Until the ideas themselves change, our politics is going to be stuck with the dynamic that Matt Yglesias describes all-too-accurately here, in the context of the minimum wage debate — with Democrats proposing questionable policies that nonetheless address real challenges, Republicans declining to counter with serious policies of their own, and Democrats eventually winning the policy debate more or less by default (or else winning politically because the problems keep festering and the G.O.P. just looks out of touch). I don’t think that dynamic can last forever, for reasons I’ve elaborated on before, and I’m hopeful that the 2016 election will be healthier for the right than 2012 turned out to be. But right now, the pattern of the last two political cycles still holds: Real Republican reinvention is a cause in search of a standard bearer, and the right’s reformers are doing a far, far better job proposing solutions to the G.O.P.’s dilemmas (and the country’s problems) than they are persuading actual Republican politicians to embrace them.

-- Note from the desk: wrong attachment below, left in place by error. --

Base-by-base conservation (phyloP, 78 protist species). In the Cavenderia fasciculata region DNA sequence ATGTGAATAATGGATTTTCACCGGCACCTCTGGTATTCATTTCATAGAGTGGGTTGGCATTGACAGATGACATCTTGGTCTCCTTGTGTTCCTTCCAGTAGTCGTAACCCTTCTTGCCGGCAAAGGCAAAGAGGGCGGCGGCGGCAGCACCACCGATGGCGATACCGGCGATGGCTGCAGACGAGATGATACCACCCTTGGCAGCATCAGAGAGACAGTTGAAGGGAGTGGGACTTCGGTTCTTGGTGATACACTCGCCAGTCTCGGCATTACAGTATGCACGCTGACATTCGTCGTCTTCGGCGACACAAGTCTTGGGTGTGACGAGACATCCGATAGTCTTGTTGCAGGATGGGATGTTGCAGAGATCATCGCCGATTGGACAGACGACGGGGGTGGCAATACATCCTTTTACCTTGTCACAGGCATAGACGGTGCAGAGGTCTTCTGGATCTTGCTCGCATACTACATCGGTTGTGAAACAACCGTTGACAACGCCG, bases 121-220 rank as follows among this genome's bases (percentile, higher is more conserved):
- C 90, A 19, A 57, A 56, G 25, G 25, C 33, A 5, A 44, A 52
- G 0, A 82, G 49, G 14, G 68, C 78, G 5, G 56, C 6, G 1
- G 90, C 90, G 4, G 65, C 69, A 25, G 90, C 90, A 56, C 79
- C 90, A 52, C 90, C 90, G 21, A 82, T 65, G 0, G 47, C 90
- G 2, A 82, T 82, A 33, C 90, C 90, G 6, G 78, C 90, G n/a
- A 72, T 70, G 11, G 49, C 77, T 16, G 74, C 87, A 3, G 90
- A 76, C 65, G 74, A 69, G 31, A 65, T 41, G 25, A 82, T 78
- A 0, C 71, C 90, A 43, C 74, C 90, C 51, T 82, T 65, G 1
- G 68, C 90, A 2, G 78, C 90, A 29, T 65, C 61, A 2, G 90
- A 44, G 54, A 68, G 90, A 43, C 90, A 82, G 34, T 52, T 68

Perfectly put. Barro is on the same page:
Unlike many on the right, Gerson, Wehner and Ponnuru have correctly diagnosed the economic challenges that Republicans aren’t addressing. (Gerson and Wehner identify “stagnant wages, the loss of blue-collar jobs, exploding health-care and college costs.”) And they have even advanced some ideas that would improve matters. But the key word there is “some”: All three writers leave unaddressed major Republican stumbling blocks with the middle class. Particularly, they are far from developing health-care and fiscal policies that can serve middle-class interests.